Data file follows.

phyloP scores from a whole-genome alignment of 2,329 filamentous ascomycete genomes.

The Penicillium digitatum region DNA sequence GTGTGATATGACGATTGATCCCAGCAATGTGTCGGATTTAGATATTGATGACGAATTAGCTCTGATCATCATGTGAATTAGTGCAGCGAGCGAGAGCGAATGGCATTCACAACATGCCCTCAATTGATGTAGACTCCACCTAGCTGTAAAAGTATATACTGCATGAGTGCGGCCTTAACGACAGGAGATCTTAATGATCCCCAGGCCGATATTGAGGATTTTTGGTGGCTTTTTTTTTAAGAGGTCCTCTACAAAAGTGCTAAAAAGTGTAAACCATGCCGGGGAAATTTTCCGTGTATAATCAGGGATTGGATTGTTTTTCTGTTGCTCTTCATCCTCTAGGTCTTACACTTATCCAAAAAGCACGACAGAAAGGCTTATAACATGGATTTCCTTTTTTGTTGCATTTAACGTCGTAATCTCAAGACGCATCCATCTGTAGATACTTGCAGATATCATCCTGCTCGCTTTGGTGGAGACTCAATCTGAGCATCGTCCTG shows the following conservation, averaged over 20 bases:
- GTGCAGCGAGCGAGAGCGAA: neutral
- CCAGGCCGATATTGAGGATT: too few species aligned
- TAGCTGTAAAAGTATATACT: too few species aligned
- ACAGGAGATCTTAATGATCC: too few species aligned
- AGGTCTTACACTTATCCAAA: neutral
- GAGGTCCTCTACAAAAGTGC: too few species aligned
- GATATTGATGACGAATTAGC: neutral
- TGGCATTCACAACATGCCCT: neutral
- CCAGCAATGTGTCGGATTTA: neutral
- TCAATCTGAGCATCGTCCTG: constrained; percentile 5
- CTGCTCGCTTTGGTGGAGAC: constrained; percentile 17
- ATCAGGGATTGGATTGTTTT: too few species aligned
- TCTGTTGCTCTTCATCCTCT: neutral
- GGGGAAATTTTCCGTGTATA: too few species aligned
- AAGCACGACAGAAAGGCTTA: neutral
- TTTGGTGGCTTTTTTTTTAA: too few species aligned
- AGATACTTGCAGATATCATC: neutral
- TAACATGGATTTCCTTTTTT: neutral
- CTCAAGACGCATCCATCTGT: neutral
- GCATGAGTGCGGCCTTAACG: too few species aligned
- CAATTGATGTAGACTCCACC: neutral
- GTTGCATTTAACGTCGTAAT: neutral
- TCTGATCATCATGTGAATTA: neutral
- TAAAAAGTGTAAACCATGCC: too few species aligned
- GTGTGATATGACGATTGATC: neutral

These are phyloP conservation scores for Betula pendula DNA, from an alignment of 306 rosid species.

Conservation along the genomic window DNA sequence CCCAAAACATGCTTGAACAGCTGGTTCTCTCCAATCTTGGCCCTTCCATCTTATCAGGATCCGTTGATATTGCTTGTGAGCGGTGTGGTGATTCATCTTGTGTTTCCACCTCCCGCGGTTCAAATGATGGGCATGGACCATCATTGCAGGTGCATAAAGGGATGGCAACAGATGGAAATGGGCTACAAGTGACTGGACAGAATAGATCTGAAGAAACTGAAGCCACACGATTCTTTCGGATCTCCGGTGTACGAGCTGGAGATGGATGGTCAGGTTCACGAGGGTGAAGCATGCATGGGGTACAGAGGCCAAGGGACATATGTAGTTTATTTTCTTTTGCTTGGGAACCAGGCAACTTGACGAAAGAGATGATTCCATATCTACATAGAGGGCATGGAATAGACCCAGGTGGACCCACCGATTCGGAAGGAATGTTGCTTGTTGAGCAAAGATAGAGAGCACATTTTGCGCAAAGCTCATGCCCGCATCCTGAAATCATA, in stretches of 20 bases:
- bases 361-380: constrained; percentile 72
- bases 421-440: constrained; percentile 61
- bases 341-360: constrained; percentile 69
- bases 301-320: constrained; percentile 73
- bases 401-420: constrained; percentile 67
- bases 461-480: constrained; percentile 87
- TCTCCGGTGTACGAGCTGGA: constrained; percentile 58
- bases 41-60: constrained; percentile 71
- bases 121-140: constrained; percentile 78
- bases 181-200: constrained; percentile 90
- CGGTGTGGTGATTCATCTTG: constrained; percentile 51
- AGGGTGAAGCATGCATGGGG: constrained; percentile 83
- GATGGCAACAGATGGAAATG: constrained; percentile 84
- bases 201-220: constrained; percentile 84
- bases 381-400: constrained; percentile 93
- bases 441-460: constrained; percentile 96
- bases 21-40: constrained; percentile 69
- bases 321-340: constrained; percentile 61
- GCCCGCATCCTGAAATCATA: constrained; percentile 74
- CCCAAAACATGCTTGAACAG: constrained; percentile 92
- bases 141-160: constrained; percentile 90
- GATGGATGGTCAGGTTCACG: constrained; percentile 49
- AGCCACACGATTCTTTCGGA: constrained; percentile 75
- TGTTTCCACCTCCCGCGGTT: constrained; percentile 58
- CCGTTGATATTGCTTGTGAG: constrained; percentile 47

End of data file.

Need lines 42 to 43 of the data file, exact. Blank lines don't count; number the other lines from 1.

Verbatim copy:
- GATGGCAACAGATGGAAATG: constrained; percentile 84
- bases 201-220: constrained; percentile 84